Current Opinion in Colloid & Interface Science vol:19 issue:6 pages:503-513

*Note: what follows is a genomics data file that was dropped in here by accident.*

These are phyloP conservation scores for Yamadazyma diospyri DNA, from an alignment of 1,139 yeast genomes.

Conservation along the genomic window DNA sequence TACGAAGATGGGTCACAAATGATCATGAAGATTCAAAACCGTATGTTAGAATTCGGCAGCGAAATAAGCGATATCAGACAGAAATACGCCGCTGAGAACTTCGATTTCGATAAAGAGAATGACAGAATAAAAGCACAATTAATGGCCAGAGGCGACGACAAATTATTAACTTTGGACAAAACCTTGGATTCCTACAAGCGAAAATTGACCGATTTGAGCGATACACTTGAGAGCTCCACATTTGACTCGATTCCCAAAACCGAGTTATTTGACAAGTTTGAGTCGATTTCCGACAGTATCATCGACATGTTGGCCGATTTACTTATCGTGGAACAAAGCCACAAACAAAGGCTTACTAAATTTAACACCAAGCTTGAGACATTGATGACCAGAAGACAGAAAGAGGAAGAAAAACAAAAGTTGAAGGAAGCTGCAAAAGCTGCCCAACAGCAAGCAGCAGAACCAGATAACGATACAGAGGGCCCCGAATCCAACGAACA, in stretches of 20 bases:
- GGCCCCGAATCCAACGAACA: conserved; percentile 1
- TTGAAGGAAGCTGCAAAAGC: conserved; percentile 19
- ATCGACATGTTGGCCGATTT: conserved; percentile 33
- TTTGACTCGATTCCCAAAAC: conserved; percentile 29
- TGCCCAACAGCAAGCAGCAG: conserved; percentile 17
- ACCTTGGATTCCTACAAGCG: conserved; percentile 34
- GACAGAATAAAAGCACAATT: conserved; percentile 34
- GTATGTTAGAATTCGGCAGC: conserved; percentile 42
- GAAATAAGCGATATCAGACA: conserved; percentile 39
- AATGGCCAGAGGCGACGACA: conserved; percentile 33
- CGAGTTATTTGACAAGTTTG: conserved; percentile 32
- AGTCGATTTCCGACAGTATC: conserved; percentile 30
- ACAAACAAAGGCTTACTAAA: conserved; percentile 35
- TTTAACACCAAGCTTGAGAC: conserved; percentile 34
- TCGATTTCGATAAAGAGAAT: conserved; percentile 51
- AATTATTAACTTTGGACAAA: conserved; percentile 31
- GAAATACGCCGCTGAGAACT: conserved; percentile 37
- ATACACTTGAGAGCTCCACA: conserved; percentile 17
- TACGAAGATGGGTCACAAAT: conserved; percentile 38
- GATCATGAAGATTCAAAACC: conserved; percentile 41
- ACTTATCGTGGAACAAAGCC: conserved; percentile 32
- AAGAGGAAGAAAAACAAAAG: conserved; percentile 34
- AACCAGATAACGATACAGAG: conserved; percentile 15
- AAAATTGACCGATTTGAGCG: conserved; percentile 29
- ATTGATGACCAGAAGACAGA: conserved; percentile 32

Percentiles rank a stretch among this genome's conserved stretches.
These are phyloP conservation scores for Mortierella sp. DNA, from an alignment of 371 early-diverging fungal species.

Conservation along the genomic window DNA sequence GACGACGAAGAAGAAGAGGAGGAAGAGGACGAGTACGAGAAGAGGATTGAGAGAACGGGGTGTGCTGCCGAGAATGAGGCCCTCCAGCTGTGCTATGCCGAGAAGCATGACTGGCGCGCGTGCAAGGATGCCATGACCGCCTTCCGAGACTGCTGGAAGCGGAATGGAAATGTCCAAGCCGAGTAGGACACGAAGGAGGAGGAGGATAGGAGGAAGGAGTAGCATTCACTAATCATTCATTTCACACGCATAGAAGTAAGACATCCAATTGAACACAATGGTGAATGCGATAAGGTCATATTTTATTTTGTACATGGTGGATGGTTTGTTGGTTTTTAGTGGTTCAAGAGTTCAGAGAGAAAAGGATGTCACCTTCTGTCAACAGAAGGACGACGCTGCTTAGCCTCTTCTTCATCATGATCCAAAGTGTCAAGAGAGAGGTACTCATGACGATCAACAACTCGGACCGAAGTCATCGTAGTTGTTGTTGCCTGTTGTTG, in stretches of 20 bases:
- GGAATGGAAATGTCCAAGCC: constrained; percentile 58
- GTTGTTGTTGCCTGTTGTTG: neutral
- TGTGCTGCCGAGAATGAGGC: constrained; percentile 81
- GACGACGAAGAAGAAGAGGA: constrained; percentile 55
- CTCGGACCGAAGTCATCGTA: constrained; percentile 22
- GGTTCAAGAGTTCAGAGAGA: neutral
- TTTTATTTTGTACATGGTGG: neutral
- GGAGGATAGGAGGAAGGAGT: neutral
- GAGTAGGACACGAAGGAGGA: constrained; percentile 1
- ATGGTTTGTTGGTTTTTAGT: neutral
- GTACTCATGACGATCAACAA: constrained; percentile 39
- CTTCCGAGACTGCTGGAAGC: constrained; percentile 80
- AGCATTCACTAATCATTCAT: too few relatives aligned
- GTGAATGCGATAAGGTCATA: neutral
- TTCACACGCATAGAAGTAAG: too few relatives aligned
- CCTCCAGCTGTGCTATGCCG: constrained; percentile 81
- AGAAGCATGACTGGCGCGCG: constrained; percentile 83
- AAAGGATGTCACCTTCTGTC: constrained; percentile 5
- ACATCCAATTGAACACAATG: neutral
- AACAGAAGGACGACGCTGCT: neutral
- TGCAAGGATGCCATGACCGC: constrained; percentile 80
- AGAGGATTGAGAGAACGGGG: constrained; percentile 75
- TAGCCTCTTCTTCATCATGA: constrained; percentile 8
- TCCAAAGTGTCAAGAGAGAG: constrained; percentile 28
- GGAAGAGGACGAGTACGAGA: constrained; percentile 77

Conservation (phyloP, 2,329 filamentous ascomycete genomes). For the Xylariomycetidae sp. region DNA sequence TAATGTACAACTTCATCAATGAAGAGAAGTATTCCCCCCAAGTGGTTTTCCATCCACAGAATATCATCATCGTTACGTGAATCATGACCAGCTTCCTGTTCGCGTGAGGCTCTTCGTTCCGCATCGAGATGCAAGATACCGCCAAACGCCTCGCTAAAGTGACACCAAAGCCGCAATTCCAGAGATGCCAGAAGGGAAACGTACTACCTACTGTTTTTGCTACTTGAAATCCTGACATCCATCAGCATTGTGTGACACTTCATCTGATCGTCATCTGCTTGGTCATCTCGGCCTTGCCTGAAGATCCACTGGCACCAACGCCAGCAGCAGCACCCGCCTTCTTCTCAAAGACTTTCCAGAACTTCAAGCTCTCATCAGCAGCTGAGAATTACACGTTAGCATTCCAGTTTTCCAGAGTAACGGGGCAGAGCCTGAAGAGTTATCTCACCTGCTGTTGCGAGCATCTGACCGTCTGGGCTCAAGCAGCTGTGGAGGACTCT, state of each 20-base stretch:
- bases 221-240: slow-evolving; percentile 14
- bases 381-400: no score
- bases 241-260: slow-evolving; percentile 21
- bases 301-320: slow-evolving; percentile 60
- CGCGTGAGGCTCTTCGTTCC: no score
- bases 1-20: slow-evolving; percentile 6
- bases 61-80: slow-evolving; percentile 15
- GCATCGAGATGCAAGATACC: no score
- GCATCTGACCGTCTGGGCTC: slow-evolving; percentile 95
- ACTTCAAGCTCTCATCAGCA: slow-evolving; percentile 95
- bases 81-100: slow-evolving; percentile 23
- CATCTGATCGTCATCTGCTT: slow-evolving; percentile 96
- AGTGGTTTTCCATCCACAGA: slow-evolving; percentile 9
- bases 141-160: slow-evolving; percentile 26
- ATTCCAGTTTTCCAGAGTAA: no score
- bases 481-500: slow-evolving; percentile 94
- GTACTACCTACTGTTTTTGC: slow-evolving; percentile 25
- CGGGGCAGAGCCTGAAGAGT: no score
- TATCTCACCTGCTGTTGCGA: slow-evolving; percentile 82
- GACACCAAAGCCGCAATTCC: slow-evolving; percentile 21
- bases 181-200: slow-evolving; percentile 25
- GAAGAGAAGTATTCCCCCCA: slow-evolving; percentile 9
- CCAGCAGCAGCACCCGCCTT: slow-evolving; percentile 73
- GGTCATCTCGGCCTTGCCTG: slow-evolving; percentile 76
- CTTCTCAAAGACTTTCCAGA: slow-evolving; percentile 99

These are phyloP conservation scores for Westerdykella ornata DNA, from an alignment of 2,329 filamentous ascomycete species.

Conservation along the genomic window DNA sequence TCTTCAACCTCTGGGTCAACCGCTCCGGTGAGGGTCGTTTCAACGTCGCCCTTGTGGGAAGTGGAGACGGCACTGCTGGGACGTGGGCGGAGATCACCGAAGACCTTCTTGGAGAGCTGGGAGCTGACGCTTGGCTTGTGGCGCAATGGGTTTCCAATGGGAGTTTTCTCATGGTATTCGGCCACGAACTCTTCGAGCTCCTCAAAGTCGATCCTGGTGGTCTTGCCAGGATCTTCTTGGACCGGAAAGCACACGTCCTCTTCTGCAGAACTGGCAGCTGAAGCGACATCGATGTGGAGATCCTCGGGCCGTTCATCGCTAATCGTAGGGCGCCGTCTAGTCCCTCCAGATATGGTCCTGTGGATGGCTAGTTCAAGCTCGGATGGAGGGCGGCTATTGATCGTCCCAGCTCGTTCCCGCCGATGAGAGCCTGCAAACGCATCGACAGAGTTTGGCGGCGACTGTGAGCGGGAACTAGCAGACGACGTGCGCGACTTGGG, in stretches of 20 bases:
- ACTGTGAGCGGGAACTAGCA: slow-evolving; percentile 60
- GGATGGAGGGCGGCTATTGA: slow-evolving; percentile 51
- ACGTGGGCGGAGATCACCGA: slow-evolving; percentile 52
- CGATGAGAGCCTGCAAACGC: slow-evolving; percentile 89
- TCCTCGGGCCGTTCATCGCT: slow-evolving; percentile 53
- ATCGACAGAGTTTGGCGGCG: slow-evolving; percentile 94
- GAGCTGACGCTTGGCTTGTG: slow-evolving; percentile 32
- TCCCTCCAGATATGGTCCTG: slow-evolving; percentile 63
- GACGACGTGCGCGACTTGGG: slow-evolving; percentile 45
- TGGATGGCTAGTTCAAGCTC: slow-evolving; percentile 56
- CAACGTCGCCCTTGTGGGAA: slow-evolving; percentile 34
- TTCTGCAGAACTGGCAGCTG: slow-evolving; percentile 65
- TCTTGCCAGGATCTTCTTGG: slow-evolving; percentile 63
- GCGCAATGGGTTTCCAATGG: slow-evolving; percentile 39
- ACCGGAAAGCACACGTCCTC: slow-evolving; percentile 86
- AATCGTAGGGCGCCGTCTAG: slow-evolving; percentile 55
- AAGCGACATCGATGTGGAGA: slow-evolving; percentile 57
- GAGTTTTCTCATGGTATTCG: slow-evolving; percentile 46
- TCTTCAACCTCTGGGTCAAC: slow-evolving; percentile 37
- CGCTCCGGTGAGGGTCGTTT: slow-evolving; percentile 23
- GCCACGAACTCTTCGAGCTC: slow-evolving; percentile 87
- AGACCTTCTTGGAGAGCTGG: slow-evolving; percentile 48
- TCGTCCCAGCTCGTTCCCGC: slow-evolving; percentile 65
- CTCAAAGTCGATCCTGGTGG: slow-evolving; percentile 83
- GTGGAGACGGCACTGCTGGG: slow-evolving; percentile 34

Microrheology probes the mesoscale between bulk rheology, which provides an integral sample response, and nanorheology, which refers to a local response at a molecular confinement level. The term ‘microrheology’ is often used to refer to optical particle tracking methods that measure a local response of a sample. In contrast to this, non-optical microrheology techniques generally allow two different effects to be studied: actual confinement effects on the rheology and boundary effects such as slip. Investigating the mesoscale range has additional advantages such as the possibility to perform measurements with small sample volumes and at high shear rates. This review bundles the wide array of non-optical techniques into five categories: adaptations to a conventional rotational rheometer, sliding plate rheometry on a micrometer scale, microfluidics, piezo vibrators and radial channel flows. The concept of each set of techniques is described, together with their operational window and examples of recent studies.